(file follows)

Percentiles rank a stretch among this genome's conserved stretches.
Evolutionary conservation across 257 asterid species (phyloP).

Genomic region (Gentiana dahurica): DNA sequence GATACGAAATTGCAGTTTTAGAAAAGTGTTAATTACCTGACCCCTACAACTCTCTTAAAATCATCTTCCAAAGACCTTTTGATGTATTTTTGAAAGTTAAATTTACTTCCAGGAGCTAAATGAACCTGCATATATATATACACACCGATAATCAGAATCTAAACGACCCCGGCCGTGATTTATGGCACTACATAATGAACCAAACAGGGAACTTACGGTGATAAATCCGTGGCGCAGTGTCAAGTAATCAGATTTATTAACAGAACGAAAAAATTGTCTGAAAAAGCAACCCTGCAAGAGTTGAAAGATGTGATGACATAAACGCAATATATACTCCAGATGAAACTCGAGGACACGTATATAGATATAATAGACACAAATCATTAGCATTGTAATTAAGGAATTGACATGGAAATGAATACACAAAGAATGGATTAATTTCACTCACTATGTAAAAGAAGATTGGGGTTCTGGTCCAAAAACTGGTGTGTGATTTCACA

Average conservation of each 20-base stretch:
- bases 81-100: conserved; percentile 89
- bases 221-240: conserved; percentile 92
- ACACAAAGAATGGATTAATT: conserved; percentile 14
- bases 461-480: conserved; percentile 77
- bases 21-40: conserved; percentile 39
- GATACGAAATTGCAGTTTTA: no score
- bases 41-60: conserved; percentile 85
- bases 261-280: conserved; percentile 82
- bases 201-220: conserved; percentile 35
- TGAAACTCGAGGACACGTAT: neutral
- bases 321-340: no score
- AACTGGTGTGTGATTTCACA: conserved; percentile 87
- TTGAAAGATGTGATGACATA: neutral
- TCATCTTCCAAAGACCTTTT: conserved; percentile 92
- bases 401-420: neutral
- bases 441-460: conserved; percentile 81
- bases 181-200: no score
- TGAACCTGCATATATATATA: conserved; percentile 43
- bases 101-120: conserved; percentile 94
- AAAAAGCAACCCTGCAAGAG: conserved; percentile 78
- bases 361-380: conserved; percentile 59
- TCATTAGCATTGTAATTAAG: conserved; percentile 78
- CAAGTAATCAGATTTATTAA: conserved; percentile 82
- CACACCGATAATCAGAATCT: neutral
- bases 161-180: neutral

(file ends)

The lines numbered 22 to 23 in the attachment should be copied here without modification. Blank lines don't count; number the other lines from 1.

- TGAACCTGCATATATATATA: conserved; percentile 43
- bases 101-120: conserved; percentile 94